Slate is a fine-grained, foliated, homogeneous, metamorphic rock derived from an original shale-type sedimentary rock composed of clay or volcanic ash through low-grade regional metamorphism. The result is a foliated rock in which the foliation may not correspond to the original sedimentary layering. Slate can be made into roofing slates, also called roofing shingles. Slate has two lines of breakability: cleavage and grain. This makes it possible to split slate into thin sheets. Fine slate can also be used as a whetstone to hone knives. Due to its thermal stability and chemical inertness, slate has been used for laboratory bench tops and for billiard tabletops. In 18th and 19th century schools, slate was extensively used for blackboards and individual writing slates for which chalk pencils were used. Because it is a good electrical insulator and fireproof, it was used to construct early 20th-century electric switchboards and relay controls for large electric motors.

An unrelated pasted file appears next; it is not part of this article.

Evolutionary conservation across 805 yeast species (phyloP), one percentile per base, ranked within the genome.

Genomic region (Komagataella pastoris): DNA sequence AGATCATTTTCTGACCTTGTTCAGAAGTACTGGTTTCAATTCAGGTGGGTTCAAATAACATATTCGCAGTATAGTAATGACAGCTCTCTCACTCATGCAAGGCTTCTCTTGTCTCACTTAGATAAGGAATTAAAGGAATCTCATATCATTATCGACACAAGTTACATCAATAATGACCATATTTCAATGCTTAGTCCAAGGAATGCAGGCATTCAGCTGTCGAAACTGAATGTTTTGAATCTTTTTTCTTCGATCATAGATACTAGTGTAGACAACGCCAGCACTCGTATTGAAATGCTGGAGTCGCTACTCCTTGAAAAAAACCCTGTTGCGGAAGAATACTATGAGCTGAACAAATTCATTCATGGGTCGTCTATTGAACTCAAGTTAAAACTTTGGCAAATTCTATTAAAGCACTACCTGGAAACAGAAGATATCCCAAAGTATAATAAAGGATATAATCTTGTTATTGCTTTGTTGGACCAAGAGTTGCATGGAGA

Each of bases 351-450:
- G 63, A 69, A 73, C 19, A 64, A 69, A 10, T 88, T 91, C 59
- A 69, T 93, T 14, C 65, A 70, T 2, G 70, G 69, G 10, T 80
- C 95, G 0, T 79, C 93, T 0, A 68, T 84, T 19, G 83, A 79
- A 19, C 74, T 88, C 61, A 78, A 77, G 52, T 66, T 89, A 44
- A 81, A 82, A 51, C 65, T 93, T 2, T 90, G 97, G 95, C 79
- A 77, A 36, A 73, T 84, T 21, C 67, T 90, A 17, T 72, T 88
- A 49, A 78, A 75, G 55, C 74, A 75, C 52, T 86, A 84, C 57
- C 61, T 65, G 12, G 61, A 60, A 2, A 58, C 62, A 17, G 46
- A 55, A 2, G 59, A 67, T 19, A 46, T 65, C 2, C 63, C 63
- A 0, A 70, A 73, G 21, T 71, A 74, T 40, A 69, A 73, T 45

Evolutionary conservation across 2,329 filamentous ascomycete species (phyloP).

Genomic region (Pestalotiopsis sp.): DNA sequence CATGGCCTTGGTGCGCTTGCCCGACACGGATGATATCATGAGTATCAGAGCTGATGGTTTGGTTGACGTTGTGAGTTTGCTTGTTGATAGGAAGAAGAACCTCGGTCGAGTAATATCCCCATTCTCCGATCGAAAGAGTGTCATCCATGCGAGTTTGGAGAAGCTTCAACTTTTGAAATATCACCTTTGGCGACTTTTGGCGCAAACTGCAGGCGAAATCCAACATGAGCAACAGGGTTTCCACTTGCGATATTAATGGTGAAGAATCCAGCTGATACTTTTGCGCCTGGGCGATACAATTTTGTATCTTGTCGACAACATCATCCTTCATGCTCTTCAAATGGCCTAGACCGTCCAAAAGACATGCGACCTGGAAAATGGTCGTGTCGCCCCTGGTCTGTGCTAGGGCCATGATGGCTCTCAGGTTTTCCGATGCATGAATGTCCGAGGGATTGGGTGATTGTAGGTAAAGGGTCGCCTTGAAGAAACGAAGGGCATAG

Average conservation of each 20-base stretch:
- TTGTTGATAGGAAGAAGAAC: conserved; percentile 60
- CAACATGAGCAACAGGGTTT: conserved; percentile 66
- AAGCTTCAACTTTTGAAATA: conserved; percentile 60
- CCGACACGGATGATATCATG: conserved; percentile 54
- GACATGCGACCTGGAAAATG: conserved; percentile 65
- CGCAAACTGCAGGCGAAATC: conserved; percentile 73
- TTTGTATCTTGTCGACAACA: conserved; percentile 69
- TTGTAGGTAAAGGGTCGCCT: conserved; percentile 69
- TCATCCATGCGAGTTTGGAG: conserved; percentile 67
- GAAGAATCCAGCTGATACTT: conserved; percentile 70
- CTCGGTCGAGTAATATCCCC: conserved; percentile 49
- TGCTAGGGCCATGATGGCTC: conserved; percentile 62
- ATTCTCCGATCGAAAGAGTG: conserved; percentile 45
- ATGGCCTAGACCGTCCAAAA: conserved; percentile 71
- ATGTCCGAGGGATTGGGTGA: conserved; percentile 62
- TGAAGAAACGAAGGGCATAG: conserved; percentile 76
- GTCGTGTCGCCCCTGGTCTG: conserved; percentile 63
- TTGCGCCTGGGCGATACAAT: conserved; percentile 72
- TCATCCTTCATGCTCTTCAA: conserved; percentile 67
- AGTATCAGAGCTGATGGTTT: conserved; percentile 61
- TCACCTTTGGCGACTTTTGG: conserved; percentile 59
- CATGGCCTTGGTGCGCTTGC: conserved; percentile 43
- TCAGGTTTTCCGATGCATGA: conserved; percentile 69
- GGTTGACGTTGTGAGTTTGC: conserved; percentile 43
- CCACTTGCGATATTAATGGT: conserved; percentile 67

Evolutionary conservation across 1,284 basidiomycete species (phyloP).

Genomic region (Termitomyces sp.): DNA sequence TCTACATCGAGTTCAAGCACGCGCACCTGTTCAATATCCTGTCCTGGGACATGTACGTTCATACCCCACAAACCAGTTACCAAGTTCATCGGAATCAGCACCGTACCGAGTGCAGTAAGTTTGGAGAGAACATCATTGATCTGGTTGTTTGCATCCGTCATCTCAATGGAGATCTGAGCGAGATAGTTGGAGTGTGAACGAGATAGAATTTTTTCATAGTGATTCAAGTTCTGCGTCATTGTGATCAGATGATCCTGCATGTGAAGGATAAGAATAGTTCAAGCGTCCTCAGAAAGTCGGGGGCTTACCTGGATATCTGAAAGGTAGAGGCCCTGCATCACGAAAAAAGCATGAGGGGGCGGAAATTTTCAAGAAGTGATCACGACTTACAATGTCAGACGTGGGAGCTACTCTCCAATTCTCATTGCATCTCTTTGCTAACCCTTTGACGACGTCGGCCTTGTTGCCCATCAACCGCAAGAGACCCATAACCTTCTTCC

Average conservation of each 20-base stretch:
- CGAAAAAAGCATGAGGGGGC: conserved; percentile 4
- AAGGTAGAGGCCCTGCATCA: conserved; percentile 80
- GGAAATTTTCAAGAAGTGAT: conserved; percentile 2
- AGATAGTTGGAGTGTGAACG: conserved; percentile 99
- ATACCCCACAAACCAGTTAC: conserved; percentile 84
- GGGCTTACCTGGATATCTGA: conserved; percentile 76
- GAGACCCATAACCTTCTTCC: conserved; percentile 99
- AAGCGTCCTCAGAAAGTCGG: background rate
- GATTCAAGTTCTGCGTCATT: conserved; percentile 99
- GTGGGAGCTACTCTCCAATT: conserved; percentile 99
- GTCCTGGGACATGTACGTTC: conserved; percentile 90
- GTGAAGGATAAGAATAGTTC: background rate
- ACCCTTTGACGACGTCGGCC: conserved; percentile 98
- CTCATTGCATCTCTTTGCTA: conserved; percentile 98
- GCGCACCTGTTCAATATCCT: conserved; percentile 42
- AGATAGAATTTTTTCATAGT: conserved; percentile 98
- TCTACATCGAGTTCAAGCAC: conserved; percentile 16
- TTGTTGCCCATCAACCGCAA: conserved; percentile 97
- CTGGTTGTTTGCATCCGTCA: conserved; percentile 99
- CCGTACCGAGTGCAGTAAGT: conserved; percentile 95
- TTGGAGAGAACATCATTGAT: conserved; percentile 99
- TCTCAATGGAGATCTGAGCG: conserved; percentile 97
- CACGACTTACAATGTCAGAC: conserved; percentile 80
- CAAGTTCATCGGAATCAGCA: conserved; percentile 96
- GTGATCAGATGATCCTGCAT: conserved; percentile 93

Slate tiles are often used for interior and exterior flooring or wall cladding. Tiles are installed and set on mortar and grouted along the edges. Chemical sealants are often used on tiles to improve durability and appearance, increase stain resistance, reduce efflorescence, and increase or reduce surface smoothness. Tiles are often sold gauged, meaning that the back surface is ground for ease of installation. Slate can be set into the walls to provide a rudimentary DPM(Damp Proof Membrane). Small offcuts are used as shims to level floor joists. When broken, slate produces a natural appearance while remaining relatively flat and can be easily stacked. Silicone glue adheres to slate, creating a non-toxic bond to secure it. It is also used in stairs and pathways for the same reasons.